Wildfires raged unchecked across parts of the Western U.S. on Wednesday amid gusty and dry conditions. In California, where firefighters who have been overwhelmed by the blazes, winds stoked unprecedented numbers of fires that have forced rescues and evacuations.
CBS San Francisco reports a wall of flames from the Bear Fire roared along Highway 162 early Wednesday, setting homes ablaze in Bear Creek and along Bald Creek Road. The fire forced residents to frantically escape with only the clothes on their backs and a few cherished belongings in the predawn darkness.
A new wildfire — the Willow Fire — erupted overnight off Neptune Lane and Willow Glen Road, North of Smartville in Yuba County, and had grown 300 acres in the early morning hours.
#WillowFire Marysville Rd and Willow Glen Rd in Loma Rica (Yuba County). Yuba County Sheriff reports 3000 residents evacuated in Loma Rica. Current closures include Marysville & Willow Glen, Fruitland & Honcut, Fruitland & Loma Rica, Peoria & Dolan Harding. Fire at 300 acres. pic.twitter.com/3GnV9qypAm— CAL FIRE Nevada-Yuba-Placer Unit (@CALFIRENEU) September 9, 2020
In Washington, more acres burned in a single day than firefighters usually see all year. Fires also forced people to flee in Oregon and Idaho.reports CBS Fresno affiliate KGPE-TV. About 365 buildings, including at least 45 homes, were confirmed destroyed so far, and another 5,000 structures were threatened.
KGPE says the blaze destroyed the homes of three of the dozen volunteer firefighters in Shaver Lake.
Among those who had a close call with the flames was a man named Dennis, who was staying with friends in Bear Creek. While his friends chose to evacuate, he told CBS San Francisco to try and ride it out.
As the fire approached the home, Dennis fled to shelter in a nearby metal shop. As he huddled in the shop, the wall of fire literally roared through.
"I was in the shop and flames and smoke were coming up into the shop," he said. "I pulled things away that could start on fire. I thought I was going to die. It was so fast, it sounded like a jet plane. I can't believe I made it out."
In Southern California, fires burned in the mountains of Los Angeles, San Bernardino and San Diego counties, with the potential for the region's notorious Santa Ana winds to push flames out of wilderness and into communities.
People in a half-dozen foothill communities east of Los Angeles were being told to stay alert because of a fire in the Angeles National Forest.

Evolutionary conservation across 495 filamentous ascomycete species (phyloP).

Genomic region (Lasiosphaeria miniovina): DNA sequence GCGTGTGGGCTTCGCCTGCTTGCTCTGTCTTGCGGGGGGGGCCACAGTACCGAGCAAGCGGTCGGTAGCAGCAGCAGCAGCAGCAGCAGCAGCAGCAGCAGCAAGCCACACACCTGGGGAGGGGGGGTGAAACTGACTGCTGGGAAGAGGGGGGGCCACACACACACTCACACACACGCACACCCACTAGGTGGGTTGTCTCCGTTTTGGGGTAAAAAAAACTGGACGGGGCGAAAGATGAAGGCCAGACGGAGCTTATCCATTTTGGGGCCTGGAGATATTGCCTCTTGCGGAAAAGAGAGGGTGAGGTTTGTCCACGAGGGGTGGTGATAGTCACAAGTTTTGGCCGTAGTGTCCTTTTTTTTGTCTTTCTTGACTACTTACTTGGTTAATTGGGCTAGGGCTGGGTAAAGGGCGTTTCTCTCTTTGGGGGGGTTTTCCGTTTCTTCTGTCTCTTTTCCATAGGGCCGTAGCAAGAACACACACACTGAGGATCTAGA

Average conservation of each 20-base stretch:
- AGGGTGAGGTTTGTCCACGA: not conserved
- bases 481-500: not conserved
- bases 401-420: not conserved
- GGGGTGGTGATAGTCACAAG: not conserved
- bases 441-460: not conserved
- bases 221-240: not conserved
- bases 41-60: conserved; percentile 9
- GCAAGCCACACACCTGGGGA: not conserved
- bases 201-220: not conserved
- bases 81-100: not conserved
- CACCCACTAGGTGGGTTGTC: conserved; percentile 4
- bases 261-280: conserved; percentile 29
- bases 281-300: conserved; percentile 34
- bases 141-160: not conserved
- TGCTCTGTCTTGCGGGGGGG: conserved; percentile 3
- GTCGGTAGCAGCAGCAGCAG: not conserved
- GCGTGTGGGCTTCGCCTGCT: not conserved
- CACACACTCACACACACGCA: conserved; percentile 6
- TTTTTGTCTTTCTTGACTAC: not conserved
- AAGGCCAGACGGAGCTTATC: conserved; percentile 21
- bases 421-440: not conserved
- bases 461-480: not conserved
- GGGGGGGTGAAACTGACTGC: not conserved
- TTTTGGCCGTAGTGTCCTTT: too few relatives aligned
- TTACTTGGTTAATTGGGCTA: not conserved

"The combination of gusty winds, very dry air, and dry vegetation will create critical fire danger," the National Weather Service warned.
The U.S. Forest Service on Monday decided to close all eight national forests in the southern half of the state and shutter campgrounds statewide.
More than 14,000 firefighters are battling fires. Two of the three largest blazes in state history are burning in the San Francisco Bay Area, though they are largely contained after burning for three weeks.
California has already set a record with nearly 2.3 million acres (930,800 hectares) burned this year - surpassing a record set just two years ago - and the worst part of the wildfire season is only beginning.
"It's extraordinary, the challenge that we've faced so far this season," Gov. Gavin Newsom said.
The threat of winds tearing down power lines or hurling debris into them and sparking a wildfire prompted Pacific Gas & Electric, the state's largest utility, to shut off power to 172,000 customers in Northern California last weekend. More outages were expected Wednesday, with power not expected to be completely restored until Wednesday night.
To the south, the Southern California Edison utility warned that about 55,000 customer accounts may lose power while San Diego Gas & Electric said 16,700 customers were at risk of a preemptive outage.
In the Sierra National Forest east of Fresno, dozens of campers and hikers were stranded at the Vermilion Valley Resort after the only road in - a narrow route snaking along a steep cliff - was closed Sunday because of the so-called Creek Fire.
Well before dawn Tuesday, the sound of helicopter blades chopping through the air awoke Katelyn Mueller, bringing relief after two anxious nights camping in the smoke.
"It was probably the one time you're excited to hear a helicopter," Mueller said. "You could almost feel a sigh of relief seeing it come in."
The use of military helicopters to rescue a large number of civilians for a second day - 164 before dawn Tuesday and 214 people from a wooded camping area on Saturday - is rare, if not unprecedented.
"This is emblematic of how fast that fire was moving, plus the physical geography of that environment with one road in and one road out," said Char Miller, a professor of environmental analysis at Pomona College who has written extensively about wildfires. "Unless you wanted an absolute human disaster, you had to move fast."
Numerous studies in recent years have linked bigger wildfires in America to global warming from the burning of coal, oil and gas, especially because climate change has made California much drier, making plants more flammable.
"The frequency of extreme wild fire weather has doubled in California over the past four decades, with the main driver being the effect of rising temperature on dry fuels, meaning that the fuel loads are now frequently at record or near-record levels when ignition occurs and when strong winds blow," Stanford University climate scientist Noah Diffenbaugh said in an email.
Hurricane-force winds and high temperatures kicked up wildfires over the holiday weekend, burning hundreds of thousands of acres and mostly destroying the small town of Malden in eastern Washington.